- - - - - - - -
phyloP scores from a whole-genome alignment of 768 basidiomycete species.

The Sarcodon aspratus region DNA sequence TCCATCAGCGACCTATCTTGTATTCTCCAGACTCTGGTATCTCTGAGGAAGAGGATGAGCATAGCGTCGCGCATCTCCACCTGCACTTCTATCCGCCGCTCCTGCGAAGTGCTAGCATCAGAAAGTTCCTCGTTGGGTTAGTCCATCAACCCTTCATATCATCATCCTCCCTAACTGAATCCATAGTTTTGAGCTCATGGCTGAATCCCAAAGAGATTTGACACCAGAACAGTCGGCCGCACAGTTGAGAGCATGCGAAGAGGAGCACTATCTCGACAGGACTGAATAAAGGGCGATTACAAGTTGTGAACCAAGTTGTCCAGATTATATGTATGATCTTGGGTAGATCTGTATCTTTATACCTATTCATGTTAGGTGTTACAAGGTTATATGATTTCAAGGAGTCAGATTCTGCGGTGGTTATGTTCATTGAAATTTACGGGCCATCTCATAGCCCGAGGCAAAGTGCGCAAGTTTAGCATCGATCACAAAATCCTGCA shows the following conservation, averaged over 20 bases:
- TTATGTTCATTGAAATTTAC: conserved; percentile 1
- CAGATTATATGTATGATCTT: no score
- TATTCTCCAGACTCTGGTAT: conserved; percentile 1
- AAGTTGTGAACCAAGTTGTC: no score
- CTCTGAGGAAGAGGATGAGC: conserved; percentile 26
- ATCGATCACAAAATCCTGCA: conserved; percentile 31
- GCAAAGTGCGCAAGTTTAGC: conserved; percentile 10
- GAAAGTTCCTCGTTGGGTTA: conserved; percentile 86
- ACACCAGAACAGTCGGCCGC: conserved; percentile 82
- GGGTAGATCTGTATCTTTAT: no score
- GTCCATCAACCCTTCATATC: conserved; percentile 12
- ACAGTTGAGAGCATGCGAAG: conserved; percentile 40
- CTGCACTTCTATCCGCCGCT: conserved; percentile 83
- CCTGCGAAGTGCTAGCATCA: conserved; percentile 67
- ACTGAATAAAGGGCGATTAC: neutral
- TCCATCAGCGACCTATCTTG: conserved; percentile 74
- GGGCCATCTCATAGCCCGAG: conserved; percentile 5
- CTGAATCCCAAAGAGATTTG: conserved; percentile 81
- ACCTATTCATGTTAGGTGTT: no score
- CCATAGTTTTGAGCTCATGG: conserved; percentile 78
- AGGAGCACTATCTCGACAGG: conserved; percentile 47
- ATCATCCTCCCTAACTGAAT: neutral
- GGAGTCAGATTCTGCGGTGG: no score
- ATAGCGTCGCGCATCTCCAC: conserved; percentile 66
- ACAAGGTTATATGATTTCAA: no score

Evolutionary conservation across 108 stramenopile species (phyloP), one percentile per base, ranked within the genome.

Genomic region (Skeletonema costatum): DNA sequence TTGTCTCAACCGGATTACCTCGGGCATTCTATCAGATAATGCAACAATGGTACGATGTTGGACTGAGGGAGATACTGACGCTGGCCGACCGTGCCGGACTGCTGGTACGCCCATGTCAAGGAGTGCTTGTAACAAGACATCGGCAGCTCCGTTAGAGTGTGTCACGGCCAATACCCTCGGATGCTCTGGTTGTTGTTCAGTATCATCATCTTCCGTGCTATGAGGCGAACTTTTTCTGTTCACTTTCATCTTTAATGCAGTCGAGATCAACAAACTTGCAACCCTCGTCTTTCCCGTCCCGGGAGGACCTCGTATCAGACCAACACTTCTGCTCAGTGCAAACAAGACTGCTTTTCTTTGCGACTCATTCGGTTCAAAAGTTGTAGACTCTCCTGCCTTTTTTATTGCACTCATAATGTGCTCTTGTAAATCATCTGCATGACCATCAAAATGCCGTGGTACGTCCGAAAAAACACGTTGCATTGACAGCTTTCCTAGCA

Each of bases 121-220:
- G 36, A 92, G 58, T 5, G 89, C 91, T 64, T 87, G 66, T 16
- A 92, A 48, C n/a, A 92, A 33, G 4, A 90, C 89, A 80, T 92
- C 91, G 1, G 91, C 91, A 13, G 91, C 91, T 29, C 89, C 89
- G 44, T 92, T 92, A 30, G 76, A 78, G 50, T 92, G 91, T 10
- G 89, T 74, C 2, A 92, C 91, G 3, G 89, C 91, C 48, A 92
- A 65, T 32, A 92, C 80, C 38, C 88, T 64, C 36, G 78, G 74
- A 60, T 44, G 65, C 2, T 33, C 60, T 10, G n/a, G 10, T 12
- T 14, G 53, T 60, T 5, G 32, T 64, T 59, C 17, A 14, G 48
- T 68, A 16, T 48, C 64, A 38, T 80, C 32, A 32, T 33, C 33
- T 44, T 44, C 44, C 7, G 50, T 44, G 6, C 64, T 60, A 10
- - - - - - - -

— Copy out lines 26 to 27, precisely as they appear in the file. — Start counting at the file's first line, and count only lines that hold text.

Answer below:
- ATAGCGTCGCGCATCTCCAC: conserved; percentile 66
- ACAAGGTTATATGATTTCAA: no score